Thursday, December 17, 2015

NCCBA & informational picture books

On Wednesday, Sky class students cast their votes for their favorite North Carolina Children's Book Award picture book nominee!

Sky class teachers read the ten nominees during story time and students looked at the books independently during library checkout and lunch recess. After carefully considering the ten nominees, Sky students each voted for the one book that stood out as their favorite. 

The classroom was transformed into a polling place, complete with voting booths, ballots, a ballot box, and "I Voted!" stickers. For an extra treat, we celebrated with some kettle corn. :) 

With 15 votes, the winning book in Sky class is... Ivan: The Remarkable True Story of the Shopping Mall Gorilla by Katherine Applegate, a nonfiction picture book companion to her Newbery Award-winning novel The One and Only Ivan. 


I found it interesting that 21 students chose nonfiction picture books as their favorites, and in talking with students about the nominees, some commented that they liked that these books were "real" and "about history." That's all this librarian needs to bring out some nonfiction picture book recommendations! 

Currently on our NEW BOOKS shelves in the library, check out some of these informational picture books!

The House That Jane Built: A Story About Jane Addams    Lillian's Right to Vote: A Celebration of the Voting Rights Act of 1965    Sonia Sotomayor: A Judge Grows in the Bronx/La juez que crecio en el BronxWangari Maathai: The Woman Who Planted Millions of Trees    21942920
Ben Franklin's Big Splash: The Mostly True Story of His First Invention    14955390    9642662
17245740    20518974    17320985
25261696    The Iridescence of Birds: A Book About Henri Matisse    15710450

Happy reading!

Wednesday, December 9, 2015

Book lists galore

If you're scurrying to buy some last-minute holiday gifts, are shopping for winter birthdays, or just love children's books, here are some book lists to inspire your purchases and future reading.
There's something for everyone here!

From Flyleaf Books in Chapel Hill - 

From The Bulletin of the Center for Children's Books - 
I know I'm biased, but this is my favorite resource for the best books of the year!

Best Books 2015
From School Library Journal -
including books, apps, and more

Horn Book Fanfare
From Horn Book Magazine -
Best Books of 2015

From Kirkus -
Best Picture Books of 2015
Best Middle Grade Books of 2015

From The New York Times Sunday Book Review -
Notable Children's Books of 2015

Image result for npr books logo
From NPR Books -
Best Kids' Books of 2015

From Publishers Weekly -
Best Books of 2015 - Picture Books
Best Books of 2015 - Middle Grade

Parents' Choice Awards
From Parents' Choice -
Fall 2015 Award Winners - Books

For intentionally diverse selections, check out... 

From School Library Journal - The Diversity List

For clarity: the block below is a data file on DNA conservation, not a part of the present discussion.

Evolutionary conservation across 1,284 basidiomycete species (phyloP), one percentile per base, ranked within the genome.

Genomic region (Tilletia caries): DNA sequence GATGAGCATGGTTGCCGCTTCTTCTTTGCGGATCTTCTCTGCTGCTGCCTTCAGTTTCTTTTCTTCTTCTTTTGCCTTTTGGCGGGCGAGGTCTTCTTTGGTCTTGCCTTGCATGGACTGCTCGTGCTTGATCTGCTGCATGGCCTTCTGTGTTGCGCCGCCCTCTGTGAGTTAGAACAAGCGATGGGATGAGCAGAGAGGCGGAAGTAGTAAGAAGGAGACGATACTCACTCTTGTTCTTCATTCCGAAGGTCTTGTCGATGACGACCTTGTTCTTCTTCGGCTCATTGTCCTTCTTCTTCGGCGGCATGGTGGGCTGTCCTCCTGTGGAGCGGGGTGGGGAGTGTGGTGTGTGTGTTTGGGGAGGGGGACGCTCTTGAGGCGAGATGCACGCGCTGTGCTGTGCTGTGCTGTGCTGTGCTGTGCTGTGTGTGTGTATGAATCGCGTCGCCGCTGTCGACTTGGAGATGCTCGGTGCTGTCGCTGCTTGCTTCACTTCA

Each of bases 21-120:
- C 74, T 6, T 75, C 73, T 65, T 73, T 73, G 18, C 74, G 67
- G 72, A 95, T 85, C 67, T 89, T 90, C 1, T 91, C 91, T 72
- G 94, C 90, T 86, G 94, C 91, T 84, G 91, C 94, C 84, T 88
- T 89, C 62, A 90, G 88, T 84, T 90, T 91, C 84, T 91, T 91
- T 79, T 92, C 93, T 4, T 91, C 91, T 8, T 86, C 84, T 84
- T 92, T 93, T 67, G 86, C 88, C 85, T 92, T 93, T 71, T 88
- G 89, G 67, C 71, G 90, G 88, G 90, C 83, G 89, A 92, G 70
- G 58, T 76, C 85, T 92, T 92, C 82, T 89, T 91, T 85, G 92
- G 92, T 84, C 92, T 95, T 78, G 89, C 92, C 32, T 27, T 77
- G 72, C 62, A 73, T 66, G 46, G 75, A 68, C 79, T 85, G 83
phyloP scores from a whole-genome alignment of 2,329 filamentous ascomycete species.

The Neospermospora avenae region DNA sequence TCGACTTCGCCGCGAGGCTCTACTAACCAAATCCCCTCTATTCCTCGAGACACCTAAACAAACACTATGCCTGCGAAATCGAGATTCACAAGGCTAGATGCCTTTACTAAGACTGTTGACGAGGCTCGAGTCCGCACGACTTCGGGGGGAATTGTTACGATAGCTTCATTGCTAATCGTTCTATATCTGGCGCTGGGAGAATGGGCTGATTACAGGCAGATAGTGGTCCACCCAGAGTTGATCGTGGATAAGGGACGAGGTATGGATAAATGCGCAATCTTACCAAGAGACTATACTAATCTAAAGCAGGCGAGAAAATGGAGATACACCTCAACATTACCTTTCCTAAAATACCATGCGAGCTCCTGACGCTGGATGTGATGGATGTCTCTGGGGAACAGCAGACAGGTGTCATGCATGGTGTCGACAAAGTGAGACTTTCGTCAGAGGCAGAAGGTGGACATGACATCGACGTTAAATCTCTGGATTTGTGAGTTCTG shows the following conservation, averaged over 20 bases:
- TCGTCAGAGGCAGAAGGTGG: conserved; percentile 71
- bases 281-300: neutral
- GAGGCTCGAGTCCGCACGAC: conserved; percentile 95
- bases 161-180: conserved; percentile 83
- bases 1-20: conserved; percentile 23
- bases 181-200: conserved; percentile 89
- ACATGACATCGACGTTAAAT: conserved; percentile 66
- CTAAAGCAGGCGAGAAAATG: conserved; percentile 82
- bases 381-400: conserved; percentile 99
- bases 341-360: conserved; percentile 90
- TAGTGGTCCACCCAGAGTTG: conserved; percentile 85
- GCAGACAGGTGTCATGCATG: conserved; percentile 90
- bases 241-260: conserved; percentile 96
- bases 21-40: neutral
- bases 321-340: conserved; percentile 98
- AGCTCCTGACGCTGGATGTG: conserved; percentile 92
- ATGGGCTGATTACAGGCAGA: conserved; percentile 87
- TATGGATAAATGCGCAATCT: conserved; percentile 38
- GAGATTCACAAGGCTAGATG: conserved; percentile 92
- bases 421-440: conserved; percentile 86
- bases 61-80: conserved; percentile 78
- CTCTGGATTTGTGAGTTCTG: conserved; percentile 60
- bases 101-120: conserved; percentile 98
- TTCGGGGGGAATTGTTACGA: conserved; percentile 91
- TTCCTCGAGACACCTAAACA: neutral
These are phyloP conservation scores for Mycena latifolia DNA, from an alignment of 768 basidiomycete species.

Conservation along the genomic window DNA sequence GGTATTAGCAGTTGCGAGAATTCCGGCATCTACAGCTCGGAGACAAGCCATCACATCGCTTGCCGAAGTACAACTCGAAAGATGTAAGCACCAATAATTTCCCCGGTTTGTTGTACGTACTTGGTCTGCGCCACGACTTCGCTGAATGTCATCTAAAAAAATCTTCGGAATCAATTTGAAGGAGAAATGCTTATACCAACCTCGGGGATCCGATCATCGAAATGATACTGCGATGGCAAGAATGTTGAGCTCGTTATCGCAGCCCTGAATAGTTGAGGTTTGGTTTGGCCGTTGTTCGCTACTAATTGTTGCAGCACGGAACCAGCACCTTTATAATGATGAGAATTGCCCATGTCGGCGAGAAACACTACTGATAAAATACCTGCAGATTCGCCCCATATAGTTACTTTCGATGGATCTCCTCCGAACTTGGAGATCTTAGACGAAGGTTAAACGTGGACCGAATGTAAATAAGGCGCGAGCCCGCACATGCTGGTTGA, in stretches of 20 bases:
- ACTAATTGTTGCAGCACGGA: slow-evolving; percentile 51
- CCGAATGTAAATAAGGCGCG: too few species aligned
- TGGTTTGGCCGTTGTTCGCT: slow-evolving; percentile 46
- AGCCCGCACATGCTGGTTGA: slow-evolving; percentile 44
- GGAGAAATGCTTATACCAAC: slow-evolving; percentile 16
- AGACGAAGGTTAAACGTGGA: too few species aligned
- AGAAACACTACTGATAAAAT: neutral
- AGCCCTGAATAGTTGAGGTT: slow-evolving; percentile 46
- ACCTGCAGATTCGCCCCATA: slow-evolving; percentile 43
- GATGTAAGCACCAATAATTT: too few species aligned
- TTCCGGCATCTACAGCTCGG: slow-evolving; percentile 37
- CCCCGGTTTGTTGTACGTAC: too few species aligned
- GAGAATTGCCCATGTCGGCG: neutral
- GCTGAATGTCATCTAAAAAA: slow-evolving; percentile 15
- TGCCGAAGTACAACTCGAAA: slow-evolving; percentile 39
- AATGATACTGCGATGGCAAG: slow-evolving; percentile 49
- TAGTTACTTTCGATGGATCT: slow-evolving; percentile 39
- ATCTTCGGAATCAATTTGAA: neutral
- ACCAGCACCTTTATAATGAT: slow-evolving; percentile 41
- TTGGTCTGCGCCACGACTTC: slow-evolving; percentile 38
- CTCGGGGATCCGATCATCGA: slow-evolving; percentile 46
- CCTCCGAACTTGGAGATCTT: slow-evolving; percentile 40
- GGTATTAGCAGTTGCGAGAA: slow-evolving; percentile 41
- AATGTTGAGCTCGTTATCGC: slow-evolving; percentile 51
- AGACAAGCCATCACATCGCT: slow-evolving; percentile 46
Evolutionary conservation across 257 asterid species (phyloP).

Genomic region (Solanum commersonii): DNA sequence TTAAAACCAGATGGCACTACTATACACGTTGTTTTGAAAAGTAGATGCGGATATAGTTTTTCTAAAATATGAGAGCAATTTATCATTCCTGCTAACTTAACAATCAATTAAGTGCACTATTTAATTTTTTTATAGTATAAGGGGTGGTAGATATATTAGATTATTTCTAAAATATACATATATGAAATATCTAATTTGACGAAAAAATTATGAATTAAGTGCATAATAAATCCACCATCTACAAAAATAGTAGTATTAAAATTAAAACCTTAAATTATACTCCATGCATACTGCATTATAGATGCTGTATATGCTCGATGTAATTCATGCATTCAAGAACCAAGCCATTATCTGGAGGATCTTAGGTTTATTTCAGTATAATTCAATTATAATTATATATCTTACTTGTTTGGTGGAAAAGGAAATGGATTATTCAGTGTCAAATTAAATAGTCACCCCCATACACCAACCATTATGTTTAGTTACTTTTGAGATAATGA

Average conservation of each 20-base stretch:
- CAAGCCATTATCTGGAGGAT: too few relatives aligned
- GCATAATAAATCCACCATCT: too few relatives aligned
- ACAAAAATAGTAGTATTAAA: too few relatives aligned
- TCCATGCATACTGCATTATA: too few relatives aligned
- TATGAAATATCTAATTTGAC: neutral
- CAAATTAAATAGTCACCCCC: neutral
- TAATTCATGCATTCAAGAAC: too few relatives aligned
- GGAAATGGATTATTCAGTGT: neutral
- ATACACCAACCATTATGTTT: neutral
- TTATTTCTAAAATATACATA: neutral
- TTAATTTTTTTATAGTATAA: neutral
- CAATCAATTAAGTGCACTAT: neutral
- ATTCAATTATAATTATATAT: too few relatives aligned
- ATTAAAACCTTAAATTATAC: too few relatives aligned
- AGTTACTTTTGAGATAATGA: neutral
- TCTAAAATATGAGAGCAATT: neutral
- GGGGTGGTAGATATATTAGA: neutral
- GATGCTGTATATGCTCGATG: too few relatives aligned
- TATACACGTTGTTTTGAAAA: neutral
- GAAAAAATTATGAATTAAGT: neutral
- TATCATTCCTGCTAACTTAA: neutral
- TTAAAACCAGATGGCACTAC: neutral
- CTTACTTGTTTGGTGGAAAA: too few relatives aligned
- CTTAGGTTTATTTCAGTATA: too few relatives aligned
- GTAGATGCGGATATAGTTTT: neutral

From The Center for Multicultural Children's Literature -

From Lee & Low Books -
Holiday Gift Recommendations - 18 Children's Books for Every Kid on Your List

Happy reading,

Tuesday, December 1, 2015

Library organization game

With requests from several River class students, I am sharing the "Order in the Library" game that we started playing today.

The game was created by students and staff at the School of Information at the University of Texas at Austin. It teaches students about how libraries are organized, how to sort books, and how to shelve books by call number. For book lovers and math lovers alike!

The game requires Flash, so it's best played on a computer. Give it a try!

Happy organizing, 

Monday, November 2, 2015

New and noteworthy books

Since our bookshelves are bursting with new treasures to read and enjoy, here are a few noteworthy titles that I think should be shared widely in our community. You will love at least one book on this list, if not more!

Firefly Hollow by Alison McGhee (2015, Atheneum Books for Young Readers)

"Firefly. Cricket. Vole. Peter. Can four creatures from four very different Nations help one another find their ways in the world that can feel oh-so-big? [...] Firefly Hollow is nothing short of enchanting, reminding us all that the very best friend is the one who wants you to achieve your dreams."

This is an instant classic. A must read and read-aloud! 

23688743The Red Bicycle: The Extraordinary Story of One Ordinary Bicycle by Jude Isabella, illustrated by Simone Shin (2015, Kids Can Press)

One bicycle travels across the world, being transferred from one owner to another to fulfill a variety of purposes - from something fun to ride around the neighborhood to a medical transport in a small, remote village. Through this journey, children will learn how a small gesture can make a big difference and gain some cultural understanding along the way.

18406836Morris Micklewhite and the Tangerine Dress by Christine Baldacchino, illustrated by Isabelle Malenfant (2014, Groundwood Books)

Morris loves school - he loves playing dress-up, drawing wild pictures, and stretching his imagination. He also loves his mother's tangerine dress, which he wears to school. When some kids make fun of his outfit (because dresses are for girls), Morris wants to stay home from school. This is a great book to spark discussions of individuality and acceptance.

22750337Wild Ideas: Let Nature Inspire Your Thinking by Elin Kelsey, artwork by Soyeon Kim (2015, Owlkids Books)

Is it too much to say that I think this book belongs in every classroom and every home library? Well, I do! This is not only a gorgeous book, but it's also incredibly important for our budding scientists and creative problem-solvers.

"Wild Ideas encourages an inquiry-based approach to learning, inviting readers to indulge their sense of wonder and curiosity by observing the natural world, engaging with big ideas and asking questions." Yes, yes, yes!